Jaguar Land Rover Preparing Nomenclature Change That's Not Terrible

By

Automotive Editor

Joel Patel is an automotive journalist that hails from Northern Virginia, but now calls Detroit home. His work has been featured on various automotive outlets, including Autoweek and Autoblog. When not writing about cars, Joel enjoys trying new food, wrenching on his car, and watching movies.


, Automotive Editor - September 28, 2017

Not so long ago, the badge on the back of a vehicle revealed a concise set of number or letters that denoted exactly where the vehicle and trim stood in the automaker’s lineup. The old Infiniti G37 is a great example – the model was called the Infiniti G, while the "37" represented the 3.7-liter V6 under the hood. All-wheel-drive examples added an "x" on the end.

Infiniti has moved to a new system that’s a little more confusing, but Audi is the new leader when it comes to requiring an advanced degree to understand its odd numbering scheme. While the German automaker will stick with the alphanumerics that we all know, like A3 and Q5, it announced that an additional figure will be added to the back of the established sequence that will denote where on the power spectrum the vehicle sits.

Lost? We can't blame you because it's one of the most difficult thing's we've come across as far as automobile number schemes go, but stick with us here. The lowest-powered cars in the Audi family will wear the "30" designation, while the most powerful, like the 536-hp S8, get the "75" designation. All the other power levels fall in between, so for example, a 240-horsepower model might wear the "45" designation, while a 304-hp model would get the "50" badge... unless it had 305 hp, in which case it'd wear the "55" badge. There’s absolutely no rhyme or reason to the new numbering scheme.

With the introduction of new electric vehicles to its lineup, Jaguar Land Rover is looking to introduce a new set of nomenclature for its vehicles and, thankfully, it’s a lot easier to understand than Audi’s.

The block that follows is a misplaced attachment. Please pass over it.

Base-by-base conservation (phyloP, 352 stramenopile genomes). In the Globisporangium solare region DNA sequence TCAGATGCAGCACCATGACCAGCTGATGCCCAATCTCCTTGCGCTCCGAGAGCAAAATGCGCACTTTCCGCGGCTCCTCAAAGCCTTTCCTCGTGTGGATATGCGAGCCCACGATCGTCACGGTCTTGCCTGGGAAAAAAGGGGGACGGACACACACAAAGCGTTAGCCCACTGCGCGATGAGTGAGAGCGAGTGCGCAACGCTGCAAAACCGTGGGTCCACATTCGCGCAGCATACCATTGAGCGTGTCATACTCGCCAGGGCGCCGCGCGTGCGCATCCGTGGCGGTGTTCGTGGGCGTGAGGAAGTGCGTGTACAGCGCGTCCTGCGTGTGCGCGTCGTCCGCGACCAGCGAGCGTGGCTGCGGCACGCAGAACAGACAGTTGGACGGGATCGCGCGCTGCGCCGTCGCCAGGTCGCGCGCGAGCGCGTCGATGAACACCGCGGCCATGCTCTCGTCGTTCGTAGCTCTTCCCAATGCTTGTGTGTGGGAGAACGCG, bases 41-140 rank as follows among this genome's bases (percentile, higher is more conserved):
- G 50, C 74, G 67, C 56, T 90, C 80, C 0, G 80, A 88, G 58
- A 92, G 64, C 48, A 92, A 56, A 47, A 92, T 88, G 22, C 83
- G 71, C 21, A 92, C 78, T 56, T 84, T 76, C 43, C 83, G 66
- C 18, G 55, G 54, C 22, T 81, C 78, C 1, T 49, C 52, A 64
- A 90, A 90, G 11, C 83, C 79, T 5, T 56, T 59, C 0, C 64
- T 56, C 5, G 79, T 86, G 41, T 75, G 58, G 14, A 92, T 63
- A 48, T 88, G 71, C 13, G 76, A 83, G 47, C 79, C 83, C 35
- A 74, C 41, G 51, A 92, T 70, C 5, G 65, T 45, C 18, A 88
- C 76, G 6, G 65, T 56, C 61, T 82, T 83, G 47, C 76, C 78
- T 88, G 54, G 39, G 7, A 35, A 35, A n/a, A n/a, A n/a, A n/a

Jaguar E-PACE

As Motor Authority reports, JLR will move towards a classification system that conveys what type of fuel the vehicle uses and the amount of power it makes. The report points towards a Jaguar E-Pace that was on display at the recent Frankfurt Motor Show, which wore a “D180” badge. The “D” stand for diesel, while the “180” is the amount of power the vehicle has. You don’t need to be an astrophysicist to decode that. Models that use gasoline will feature a “P,” which presumably stands for petrol (or gasoline, here in the US), while the automaker’s electric vehicles will have a badge that starts with the letter “E.” In every case, the numbers that follow will represent the power output in metric horsepower (PS), which broadly similar to the output in good ole American horsepowers. If the vehicle has all-wheel drive, JLR will attach an "AWD" badge to the back, too.

After looking at JLR’s new naming scheme, we still have some hope that automakers will return to easy-to-read badges that actually mean something.

, Automotive Editor

Joel Patel is an automotive journalist that hails from Northern Virginia, but now calls Detroit home. His work has been featured on various automotive outlets, including Autoweek and Autoblog. When not writing about cars, Joel enjoys trying new food, wrenching on his car, and watching movies.